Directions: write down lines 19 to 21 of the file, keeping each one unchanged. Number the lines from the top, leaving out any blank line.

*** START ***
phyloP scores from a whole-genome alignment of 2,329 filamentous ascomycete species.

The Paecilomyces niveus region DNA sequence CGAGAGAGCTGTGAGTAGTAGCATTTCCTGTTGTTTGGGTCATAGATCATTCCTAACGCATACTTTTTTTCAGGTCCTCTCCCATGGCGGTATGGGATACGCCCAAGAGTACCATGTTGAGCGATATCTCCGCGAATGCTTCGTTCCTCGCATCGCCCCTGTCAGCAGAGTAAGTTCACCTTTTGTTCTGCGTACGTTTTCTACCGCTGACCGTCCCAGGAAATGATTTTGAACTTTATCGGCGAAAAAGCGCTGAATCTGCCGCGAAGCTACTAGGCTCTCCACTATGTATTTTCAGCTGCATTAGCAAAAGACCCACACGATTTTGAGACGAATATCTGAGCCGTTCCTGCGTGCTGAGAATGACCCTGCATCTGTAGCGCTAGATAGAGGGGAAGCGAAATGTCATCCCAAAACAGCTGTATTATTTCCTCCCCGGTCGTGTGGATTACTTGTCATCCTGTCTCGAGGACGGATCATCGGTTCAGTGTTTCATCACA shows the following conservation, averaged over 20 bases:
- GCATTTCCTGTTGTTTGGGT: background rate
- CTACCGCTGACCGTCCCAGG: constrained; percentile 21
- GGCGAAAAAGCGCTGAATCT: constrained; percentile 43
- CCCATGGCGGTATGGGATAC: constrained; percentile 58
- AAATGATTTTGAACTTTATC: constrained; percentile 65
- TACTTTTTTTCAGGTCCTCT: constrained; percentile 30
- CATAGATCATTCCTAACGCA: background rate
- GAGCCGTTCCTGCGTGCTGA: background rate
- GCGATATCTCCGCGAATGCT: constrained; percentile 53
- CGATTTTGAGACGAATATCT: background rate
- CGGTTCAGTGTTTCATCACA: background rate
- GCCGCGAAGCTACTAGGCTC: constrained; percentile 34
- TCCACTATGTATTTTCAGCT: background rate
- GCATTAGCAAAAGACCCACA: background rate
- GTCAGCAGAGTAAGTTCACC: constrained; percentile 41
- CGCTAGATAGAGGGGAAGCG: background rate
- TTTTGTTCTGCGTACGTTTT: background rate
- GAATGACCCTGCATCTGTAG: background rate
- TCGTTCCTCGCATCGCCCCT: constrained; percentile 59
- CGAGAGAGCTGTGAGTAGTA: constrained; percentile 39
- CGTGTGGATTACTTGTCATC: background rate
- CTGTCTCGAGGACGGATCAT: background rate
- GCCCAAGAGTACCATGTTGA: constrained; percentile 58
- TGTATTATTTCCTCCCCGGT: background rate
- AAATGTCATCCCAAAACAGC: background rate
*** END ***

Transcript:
- TTTTGTTCTGCGTACGTTTT: background rate
- GAATGACCCTGCATCTGTAG: background rate
- TCGTTCCTCGCATCGCCCCT: constrained; percentile 59